|The 1296 Massacre of Berwick
1296 (30 Mar) Berwick
Edward I bt Scottish Nobles (Sir Wm Douglas, Le Hardi) and afterwards
massacred the towns 16,000 inhabitants.
Ballioli, who ascended to the throne in 1296, was a weak king, but he was
nevertheless a king, something Scotland hadn’t had since 1286.
Edward I (Longshanks) had already conquered Wales, and he looked to
Scotland as his next conquest. In 1296 he marched with 30,000 infantry and
5000 cavalry intent on defeating the troublesome Scots. There he massacred
most of the inhabitants of Scotland’s main trading post. He had ordered
his men to kill 7,500 souls of both sexes, and to make the mills
"flow with the flow of their blood." The Massacre of Berwick
forced the survivors of the region to submit to English rule.
See also biography of Robert Douglas
The 1318 capture of Berwick
The Capture of Berwick was an event in the First War of Scottish Independence
which took place in April 1318. Sir James
Douglas, Lord of Douglas took the town and castle of Berwick-upon-Tweed from
the English, who had controlled the town since 1296.
Following the decisive Scots victory at the Battle of Bannockburn in
1314, the Scots had recovered all their strongholds, with the exception of
Berwick. In September 1317, King Robert Bruce attempted a siege of Berwick,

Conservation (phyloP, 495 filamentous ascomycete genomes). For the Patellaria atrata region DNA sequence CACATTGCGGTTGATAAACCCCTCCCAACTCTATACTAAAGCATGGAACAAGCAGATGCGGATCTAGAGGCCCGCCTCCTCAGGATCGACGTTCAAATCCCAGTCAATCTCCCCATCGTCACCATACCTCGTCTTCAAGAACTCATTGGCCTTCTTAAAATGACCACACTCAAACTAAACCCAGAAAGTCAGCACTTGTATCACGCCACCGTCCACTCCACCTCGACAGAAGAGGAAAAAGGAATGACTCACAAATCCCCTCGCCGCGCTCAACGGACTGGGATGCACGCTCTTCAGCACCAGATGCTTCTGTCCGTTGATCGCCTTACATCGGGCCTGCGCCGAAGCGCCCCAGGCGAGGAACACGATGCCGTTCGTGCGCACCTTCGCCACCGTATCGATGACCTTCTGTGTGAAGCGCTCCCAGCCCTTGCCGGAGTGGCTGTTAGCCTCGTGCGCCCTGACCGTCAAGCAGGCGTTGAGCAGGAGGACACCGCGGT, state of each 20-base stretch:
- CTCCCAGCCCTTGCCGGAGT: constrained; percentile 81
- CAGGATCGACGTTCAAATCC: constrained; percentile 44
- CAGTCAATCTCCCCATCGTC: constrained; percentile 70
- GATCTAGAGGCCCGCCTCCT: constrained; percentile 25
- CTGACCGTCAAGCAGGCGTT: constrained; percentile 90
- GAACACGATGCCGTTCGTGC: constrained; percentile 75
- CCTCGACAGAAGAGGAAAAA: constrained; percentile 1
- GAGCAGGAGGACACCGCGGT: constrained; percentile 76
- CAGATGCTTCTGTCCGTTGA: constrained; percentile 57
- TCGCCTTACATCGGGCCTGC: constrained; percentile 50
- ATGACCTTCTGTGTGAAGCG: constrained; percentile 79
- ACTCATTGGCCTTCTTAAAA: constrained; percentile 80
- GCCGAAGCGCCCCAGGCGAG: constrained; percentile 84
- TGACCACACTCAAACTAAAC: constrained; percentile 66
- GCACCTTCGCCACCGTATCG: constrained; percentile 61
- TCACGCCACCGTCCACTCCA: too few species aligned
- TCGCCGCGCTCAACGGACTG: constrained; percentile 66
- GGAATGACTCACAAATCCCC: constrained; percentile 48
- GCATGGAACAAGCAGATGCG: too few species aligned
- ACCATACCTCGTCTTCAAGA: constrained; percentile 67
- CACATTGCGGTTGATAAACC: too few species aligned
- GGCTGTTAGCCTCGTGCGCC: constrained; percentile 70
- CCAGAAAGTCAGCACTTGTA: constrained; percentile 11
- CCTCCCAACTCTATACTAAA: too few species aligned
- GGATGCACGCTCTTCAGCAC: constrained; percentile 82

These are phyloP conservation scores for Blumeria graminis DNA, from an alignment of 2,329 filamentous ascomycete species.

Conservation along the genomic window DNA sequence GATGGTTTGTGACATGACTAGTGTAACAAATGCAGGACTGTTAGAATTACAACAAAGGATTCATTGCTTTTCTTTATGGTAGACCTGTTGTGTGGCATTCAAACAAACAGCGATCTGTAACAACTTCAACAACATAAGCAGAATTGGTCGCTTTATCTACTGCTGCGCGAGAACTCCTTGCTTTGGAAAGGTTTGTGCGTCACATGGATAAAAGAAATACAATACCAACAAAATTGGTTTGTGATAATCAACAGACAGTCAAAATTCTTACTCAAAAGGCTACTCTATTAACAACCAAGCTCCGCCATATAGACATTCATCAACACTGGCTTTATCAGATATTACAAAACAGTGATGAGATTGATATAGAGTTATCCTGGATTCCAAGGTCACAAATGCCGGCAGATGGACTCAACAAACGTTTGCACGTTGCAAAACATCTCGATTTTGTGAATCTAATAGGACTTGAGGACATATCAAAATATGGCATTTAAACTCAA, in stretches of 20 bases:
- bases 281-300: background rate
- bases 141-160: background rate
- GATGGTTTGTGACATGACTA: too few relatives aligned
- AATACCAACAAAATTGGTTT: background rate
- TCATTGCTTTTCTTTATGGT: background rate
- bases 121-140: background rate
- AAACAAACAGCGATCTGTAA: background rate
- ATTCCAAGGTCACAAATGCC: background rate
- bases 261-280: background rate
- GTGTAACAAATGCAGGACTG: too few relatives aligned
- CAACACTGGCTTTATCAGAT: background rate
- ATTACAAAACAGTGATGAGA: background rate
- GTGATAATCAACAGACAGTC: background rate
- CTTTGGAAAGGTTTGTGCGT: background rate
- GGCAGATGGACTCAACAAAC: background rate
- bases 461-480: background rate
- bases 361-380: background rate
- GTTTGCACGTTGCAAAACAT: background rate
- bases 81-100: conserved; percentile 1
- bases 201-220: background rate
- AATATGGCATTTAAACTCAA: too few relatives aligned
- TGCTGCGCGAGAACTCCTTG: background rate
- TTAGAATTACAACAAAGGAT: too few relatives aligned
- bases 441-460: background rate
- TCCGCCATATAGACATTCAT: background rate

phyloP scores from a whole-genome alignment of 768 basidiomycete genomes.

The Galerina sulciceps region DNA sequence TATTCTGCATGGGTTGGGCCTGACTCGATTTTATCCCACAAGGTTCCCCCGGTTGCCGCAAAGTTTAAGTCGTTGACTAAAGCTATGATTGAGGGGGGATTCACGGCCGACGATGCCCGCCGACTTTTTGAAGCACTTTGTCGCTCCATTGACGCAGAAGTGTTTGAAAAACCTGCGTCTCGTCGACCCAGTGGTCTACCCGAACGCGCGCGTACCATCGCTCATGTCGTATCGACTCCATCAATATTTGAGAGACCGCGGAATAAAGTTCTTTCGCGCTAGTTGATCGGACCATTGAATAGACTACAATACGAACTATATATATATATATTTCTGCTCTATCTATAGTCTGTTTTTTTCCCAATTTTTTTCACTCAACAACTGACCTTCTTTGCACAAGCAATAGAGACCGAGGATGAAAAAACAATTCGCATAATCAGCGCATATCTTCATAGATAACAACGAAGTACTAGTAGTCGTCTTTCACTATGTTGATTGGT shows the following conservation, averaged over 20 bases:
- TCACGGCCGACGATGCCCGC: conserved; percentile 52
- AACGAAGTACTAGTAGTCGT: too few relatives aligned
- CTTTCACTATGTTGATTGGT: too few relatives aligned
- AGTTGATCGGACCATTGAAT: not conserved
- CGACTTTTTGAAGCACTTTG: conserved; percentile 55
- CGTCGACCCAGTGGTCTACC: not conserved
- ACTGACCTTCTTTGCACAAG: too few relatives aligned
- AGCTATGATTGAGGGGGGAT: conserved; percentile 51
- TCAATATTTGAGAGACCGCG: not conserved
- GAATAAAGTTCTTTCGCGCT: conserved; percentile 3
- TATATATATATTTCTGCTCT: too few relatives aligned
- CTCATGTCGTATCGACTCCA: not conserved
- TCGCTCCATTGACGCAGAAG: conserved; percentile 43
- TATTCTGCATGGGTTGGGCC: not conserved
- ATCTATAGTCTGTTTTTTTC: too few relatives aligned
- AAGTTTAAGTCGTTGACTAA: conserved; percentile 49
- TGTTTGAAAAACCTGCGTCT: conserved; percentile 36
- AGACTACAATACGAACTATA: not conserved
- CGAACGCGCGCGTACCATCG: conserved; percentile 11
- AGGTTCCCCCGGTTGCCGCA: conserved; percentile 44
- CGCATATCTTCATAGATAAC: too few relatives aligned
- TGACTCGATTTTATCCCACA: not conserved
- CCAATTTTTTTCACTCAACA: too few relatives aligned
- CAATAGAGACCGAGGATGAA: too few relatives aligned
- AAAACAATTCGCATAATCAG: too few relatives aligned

which lasted until November before he withdrew. The following April, an
English sergeant was bribed to allow a party of Scots to climb the town
wall. The raiding party, led by Sir James Douglas, and possibly the Earl of
Dunbar, took the town after a fight. The castle was warned when they lost
control of their men, who began to plunder and failed to capture the castle.
King Robert soon arrived with an army, and after an eleven-week siege, the
castle garrison capitulated due to a lack of supplies. The English burgesses
were expelled, and King Robert re-established Berwick as a Scottish trading
port, installing his son-in-law Walter Stewart as Keeper.
The retaking of Berwick was a significant victory for the Scots.
Historian Michael Brown notes that "symbolically, the capture of town and
then castle marked the completion of King Robert's realm and kingship."
However, Berwick would change hands several more times in the years to come,
before permanently becoming part of England when the town was captured in
See also: Berwick Castle